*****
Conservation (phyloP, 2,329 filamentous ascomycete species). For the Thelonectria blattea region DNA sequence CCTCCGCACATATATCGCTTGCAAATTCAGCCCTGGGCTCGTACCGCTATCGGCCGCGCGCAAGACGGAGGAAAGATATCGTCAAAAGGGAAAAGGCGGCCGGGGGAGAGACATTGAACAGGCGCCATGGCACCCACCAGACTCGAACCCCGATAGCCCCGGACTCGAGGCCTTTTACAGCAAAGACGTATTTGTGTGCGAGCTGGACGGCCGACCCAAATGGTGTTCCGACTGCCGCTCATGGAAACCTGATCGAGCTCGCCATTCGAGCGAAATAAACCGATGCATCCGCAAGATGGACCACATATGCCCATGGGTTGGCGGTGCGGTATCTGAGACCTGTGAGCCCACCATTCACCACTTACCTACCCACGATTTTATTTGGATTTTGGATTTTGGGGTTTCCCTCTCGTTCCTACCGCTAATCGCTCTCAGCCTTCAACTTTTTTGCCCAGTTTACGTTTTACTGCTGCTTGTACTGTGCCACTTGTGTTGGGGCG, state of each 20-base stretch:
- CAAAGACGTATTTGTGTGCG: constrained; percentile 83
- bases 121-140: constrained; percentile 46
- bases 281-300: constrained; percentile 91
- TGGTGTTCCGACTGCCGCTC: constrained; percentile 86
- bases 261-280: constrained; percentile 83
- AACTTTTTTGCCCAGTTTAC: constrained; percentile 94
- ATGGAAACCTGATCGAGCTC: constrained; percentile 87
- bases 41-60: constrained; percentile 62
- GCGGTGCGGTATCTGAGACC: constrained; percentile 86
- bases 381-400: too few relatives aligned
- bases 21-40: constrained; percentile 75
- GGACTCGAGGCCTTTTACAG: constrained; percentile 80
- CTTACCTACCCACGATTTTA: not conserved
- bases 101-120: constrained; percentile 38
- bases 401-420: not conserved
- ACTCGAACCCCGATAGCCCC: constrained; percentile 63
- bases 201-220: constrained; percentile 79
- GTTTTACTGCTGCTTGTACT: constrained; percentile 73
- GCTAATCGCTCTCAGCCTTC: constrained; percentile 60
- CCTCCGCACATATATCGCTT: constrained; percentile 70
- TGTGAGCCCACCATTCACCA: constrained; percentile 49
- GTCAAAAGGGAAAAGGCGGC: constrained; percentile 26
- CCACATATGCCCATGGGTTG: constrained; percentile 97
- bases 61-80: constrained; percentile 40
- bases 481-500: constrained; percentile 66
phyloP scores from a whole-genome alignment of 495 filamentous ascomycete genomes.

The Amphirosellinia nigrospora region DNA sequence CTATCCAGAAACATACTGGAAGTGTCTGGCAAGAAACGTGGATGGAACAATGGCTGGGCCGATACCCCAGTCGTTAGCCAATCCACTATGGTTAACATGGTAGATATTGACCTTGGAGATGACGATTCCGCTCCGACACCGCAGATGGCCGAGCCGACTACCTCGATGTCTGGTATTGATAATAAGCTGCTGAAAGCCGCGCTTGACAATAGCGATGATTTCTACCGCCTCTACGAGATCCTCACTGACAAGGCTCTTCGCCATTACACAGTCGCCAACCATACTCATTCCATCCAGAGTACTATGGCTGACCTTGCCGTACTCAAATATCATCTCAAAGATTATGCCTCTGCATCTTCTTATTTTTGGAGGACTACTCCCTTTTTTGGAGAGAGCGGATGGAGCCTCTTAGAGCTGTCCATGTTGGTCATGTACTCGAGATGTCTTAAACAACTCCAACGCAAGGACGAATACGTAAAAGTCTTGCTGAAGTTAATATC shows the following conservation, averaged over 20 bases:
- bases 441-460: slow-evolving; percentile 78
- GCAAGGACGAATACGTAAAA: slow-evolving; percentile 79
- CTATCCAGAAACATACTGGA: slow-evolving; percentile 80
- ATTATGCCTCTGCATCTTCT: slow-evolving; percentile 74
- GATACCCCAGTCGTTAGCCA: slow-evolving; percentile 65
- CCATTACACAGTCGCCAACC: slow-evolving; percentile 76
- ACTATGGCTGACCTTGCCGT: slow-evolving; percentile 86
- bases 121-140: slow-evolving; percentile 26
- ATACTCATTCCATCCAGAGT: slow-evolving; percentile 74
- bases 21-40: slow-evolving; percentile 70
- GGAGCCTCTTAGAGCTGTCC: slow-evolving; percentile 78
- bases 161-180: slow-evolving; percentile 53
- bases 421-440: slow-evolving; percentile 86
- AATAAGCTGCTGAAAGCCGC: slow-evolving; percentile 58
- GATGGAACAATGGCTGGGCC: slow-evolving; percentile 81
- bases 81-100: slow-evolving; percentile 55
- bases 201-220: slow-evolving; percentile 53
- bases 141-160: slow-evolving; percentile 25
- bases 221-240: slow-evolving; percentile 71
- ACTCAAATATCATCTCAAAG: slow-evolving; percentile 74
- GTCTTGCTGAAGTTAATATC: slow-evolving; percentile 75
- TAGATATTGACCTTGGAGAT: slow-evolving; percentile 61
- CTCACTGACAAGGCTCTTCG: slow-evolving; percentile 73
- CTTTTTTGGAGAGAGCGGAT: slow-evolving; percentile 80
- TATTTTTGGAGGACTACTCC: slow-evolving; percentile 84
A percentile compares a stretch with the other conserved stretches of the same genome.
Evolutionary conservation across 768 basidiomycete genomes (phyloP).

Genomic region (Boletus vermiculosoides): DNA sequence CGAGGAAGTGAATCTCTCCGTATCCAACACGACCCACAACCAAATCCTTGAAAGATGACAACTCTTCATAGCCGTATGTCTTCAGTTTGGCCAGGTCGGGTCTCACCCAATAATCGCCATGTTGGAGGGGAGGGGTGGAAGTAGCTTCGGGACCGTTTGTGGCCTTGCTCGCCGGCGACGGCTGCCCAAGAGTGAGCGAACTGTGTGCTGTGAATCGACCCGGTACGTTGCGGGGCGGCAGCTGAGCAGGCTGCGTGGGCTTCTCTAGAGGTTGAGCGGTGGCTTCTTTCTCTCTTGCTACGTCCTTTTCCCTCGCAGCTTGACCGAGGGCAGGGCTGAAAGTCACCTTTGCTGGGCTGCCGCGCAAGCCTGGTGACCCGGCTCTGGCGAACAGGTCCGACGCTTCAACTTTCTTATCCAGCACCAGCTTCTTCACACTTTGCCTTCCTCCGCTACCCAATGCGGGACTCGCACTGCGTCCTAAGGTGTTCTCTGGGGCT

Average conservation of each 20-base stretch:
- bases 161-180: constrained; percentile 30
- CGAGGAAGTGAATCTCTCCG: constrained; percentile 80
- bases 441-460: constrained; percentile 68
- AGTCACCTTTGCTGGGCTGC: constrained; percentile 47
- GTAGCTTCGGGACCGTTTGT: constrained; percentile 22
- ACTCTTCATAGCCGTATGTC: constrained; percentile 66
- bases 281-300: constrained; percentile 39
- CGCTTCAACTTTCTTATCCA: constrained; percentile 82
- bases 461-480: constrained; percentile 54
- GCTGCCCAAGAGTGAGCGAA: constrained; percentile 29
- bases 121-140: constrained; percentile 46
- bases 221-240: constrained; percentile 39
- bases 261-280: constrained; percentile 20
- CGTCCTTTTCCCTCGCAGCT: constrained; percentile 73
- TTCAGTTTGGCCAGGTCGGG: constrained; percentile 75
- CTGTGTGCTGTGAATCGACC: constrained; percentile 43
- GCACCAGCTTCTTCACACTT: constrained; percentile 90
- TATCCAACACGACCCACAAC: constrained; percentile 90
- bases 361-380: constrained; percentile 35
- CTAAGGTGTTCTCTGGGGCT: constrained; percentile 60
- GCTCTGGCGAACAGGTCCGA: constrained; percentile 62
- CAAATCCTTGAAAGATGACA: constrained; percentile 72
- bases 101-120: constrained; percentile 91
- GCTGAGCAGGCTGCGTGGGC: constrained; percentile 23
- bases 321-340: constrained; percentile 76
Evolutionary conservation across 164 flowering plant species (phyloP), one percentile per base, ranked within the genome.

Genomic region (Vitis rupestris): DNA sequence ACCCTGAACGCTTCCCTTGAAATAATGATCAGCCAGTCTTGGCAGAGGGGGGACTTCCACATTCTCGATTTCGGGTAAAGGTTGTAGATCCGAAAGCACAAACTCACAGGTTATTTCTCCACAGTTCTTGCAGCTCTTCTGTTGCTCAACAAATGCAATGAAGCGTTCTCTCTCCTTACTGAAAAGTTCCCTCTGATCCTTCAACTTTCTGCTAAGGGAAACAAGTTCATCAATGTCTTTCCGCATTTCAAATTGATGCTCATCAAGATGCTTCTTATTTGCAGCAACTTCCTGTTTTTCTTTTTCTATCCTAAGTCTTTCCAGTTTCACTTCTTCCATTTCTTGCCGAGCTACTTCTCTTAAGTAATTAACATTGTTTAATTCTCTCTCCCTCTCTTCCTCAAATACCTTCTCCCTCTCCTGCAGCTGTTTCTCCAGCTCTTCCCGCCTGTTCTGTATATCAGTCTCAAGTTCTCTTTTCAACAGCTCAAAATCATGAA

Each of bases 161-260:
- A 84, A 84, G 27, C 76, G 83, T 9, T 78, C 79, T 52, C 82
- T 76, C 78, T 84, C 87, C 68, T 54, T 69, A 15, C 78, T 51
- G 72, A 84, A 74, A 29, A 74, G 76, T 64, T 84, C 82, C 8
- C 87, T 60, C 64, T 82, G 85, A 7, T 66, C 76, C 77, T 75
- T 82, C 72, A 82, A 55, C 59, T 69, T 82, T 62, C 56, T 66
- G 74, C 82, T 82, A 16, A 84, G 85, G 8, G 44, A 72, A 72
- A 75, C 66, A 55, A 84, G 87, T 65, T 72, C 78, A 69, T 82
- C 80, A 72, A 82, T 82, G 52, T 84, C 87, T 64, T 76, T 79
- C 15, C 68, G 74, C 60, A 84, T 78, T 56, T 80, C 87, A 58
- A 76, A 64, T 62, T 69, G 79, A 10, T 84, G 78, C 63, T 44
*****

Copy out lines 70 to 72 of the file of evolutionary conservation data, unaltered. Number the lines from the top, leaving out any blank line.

- bases 261-280: constrained; percentile 20
- CGTCCTTTTCCCTCGCAGCT: constrained; percentile 73
- TTCAGTTTGGCCAGGTCGGG: constrained; percentile 75